With 2020 behind us, the emphasis now for all of us at Siemens is looking ahead to the ‘next normal’ – what changes were brought about during the pandemic, to both operations and behaviours, that will stick and really add value for the coming years?
Our customers, suppliers, and our organisation witnessed great change and are still reacting to the challenges of Covid-19. 2020 was a year at Siemens where we spent €4.6bn on R&D and came up with 5,120 inventions. We also accelerated our company’s journey towards a digitalised and decarbonised future. We started 2021 as a technology company, a space I believe that we’ve occupied in spirit for a long time, due to our focus on continual improvement for our customers in manufacturing, infrastructure, and transport.
The focus for our teams supporting these three sectors is all about driving connectivity. Over the past decade, the internet of people i.e. the connectivity between humans, has reached saturation. The price of mobile phones, laptops and tablets has never been lower leading to 4.66 billion people, or to put it another way, 59% of people on earth, having access to the internet. However, the race is now on to develop the internet of things (IoT) – manufacturing, infrastructure and transport all present opportunities to connect, digitalise and interpret swathes of terabytes of information, ultimately finding value for the customers and manufacturers alike.
IoT devices are everywhere. From smart home modules to sensors for advanced agriculture, the IoT revolution is well underway, and increasingly customers are talking to us about IoT hardware. However, many overlook the opportunity to connect their power infrastructure and when they do, data is collected, not utilised. Actuators, sensors, telemetry – if data is the fuel, then interpretation is the engine driving Siemens.
Key components of your electrical infrastructure, like our Siemens switchgear, may be housed in unassuming grey boxes. But these inconspicuous machines provide that critical connection between power and your processes. Rather than viewing this asset as simply ‘keeping the lights on’, there is value in the immense data gathered by the process, as much as there is in the performance of the asset.
Those of us within Distribution Systems at Siemens have been rattling the cage for some time around the principal drivers for change in how our customers see their energy infrastructure and how they associate it with their goals of decarbonisation, decentralisation, and digitalisation. IoT technology and the interpretation of the data collected is the conduit between the here and now and building that future energy strategy.
The age of resilience
Any problem with an asset can be repaired quickly in real time. However, thanks to IoT we’re fostering a culture of predictive maintenance based on real-time data collected by hardware. This enables our customers to make smart decisions.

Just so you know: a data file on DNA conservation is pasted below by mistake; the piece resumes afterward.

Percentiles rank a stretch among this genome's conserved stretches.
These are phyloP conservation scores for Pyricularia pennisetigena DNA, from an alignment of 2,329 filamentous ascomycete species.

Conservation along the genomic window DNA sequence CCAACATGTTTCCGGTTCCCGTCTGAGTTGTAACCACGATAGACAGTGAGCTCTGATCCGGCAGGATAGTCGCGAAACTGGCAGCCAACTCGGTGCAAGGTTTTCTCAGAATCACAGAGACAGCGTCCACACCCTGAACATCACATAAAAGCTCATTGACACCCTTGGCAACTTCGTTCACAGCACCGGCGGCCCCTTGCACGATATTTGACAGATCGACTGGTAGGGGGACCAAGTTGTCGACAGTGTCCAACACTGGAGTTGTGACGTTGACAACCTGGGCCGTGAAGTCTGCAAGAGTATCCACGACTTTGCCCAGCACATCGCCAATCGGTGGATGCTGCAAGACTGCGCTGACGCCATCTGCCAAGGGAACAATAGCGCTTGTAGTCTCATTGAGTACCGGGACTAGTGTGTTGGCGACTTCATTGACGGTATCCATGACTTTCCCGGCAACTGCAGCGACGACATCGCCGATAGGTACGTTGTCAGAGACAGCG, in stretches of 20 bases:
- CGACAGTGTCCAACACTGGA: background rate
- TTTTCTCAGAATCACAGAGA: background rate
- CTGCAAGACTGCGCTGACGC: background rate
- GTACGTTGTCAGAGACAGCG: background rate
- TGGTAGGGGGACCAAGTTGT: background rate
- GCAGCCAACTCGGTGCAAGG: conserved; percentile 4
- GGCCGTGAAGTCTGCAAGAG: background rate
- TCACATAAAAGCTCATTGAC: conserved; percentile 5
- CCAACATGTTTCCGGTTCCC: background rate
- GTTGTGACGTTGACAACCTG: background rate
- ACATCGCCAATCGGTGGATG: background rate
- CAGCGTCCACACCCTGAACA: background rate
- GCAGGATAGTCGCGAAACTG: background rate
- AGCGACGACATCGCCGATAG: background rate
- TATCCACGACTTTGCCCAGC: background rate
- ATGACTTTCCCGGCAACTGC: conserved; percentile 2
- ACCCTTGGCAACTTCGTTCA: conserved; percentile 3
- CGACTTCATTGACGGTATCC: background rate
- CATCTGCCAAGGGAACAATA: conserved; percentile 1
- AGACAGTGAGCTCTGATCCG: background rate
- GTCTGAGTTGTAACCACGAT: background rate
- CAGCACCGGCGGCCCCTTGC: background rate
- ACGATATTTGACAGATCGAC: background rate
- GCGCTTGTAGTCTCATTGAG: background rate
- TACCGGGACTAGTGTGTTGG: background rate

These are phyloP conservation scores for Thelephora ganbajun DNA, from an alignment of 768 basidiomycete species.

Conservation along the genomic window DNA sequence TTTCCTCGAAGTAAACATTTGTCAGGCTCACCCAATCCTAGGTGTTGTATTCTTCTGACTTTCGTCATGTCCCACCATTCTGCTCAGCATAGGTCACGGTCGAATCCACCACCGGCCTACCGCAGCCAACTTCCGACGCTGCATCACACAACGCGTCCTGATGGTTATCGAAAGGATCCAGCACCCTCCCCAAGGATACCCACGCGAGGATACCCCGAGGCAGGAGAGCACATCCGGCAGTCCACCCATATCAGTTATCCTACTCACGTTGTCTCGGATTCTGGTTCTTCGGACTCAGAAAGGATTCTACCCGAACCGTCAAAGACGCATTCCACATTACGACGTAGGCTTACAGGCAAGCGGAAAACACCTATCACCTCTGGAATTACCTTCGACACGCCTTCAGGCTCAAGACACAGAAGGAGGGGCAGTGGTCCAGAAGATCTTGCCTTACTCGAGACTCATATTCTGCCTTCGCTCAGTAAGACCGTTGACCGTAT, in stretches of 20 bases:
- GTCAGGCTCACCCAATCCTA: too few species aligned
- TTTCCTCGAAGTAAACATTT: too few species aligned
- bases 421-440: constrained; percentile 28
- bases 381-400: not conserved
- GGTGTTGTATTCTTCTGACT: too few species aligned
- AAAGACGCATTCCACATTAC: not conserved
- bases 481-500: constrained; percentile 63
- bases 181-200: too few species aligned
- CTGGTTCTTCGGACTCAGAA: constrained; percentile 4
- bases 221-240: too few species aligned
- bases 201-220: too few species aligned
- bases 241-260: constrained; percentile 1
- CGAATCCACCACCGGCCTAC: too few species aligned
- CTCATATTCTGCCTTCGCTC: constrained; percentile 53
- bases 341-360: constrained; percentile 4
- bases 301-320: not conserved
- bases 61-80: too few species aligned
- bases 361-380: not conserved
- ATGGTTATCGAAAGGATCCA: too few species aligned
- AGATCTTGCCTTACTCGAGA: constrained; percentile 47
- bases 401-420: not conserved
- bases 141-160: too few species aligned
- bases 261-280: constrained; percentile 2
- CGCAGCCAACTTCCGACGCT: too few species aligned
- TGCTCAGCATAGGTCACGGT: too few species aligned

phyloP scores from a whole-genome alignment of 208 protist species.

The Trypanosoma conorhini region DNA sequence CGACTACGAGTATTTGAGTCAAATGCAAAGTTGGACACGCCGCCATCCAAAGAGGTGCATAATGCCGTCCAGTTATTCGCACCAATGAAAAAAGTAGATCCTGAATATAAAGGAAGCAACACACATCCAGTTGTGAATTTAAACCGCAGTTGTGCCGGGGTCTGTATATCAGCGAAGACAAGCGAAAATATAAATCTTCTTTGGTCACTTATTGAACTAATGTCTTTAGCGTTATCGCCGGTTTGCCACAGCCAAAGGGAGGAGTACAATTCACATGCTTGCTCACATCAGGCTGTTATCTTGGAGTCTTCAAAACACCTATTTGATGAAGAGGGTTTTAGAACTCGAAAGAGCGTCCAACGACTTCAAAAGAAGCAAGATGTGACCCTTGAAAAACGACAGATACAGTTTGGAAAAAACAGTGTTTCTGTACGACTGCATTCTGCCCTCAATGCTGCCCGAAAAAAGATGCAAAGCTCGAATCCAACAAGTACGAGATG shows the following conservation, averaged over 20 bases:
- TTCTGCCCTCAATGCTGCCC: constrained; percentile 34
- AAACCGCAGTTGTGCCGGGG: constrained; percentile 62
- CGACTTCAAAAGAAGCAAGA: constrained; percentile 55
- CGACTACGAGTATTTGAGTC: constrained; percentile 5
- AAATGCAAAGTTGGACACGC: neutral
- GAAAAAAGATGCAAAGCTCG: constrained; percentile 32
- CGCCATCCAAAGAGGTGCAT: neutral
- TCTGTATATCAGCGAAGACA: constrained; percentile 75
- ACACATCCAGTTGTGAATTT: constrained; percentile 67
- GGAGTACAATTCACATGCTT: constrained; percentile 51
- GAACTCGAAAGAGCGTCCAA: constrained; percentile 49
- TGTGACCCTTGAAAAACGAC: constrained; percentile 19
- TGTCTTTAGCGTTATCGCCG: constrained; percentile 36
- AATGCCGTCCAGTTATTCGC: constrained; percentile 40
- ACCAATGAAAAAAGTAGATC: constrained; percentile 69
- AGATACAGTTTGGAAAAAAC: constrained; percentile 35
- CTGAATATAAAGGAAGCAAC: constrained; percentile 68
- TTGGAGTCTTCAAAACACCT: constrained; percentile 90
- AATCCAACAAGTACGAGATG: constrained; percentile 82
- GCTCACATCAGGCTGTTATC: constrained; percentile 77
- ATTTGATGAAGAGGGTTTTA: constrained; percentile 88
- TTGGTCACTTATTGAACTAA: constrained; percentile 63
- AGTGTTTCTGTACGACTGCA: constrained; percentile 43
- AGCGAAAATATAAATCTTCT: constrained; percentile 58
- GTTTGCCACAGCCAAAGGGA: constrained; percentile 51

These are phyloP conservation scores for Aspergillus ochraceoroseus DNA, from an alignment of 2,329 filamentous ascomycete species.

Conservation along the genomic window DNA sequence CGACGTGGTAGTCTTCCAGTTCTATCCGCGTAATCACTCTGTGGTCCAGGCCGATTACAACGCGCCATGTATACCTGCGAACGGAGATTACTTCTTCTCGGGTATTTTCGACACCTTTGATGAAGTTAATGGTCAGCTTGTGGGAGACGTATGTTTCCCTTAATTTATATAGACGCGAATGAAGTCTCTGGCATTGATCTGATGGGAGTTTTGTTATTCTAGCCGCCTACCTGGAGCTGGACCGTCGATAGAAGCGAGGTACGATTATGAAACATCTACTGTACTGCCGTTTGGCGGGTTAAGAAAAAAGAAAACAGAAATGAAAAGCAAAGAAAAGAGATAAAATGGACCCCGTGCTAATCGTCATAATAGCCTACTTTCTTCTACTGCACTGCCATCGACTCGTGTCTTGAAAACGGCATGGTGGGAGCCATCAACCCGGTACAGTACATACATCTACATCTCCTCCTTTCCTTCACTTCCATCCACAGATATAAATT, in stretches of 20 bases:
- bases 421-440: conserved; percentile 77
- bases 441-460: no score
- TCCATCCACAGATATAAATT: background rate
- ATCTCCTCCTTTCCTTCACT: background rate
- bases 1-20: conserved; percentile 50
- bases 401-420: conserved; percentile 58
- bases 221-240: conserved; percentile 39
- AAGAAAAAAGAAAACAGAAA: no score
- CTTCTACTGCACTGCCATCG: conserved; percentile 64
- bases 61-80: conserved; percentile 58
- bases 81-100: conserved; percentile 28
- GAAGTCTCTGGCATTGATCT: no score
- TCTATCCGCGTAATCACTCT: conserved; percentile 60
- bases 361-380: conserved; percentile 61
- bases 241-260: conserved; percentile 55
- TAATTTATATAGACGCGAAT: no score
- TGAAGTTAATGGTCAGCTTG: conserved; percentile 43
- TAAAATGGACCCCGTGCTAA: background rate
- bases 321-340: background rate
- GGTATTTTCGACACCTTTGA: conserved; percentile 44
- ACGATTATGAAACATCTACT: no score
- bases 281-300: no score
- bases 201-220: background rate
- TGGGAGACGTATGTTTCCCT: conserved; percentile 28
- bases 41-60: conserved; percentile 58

Through this data, our aim is to prolong the life of the equipment, and as a result, reduce its CO2 footprint thanks to careful conditioning, monitoring, and maintenance. This isn’t about tearing out old equipment that is still of use. We understand the importance of circular economy thinking and that value lies in reuse and extending the life of a piece of equipment for many more years. Slowly but surely, the true role of an engineer is realised – a problem solver using a combination of asset knowledge and data-driven insight to build a picture of performance and equipment lifespan. The tools of the trade are now a combination of cogs and code.
Using sensors and actuators, collecting performance data is step one. Step two is making it accessible to create real customer value. Through tools like our NXPower Monitor, infrastructure optimisation, data analysis against KPIs and multi-asset remote monitoring is possible.
Thanks to this focus on data collection and insight, electrical infrastructure will last longer and work more efficiently. It will provide visibility of performance which will drive innovation and improvements, while reducing costs, red tape and timelines for customers. But above all, it will help our customers on their collective journeys towards their 2050 decarbonisation targets. This is about keeping resources in operation, optimising their performance and extracting the maximum value from them while in use. It’s this circular economy thinking that can be one of our biggest weapons in the fight for a decarbonised, sustainable and responsible future.
And the anchor for all of this innovation? The unassuming grey box. The connection between your power and your processes. Helping you drive transformation and success through your data.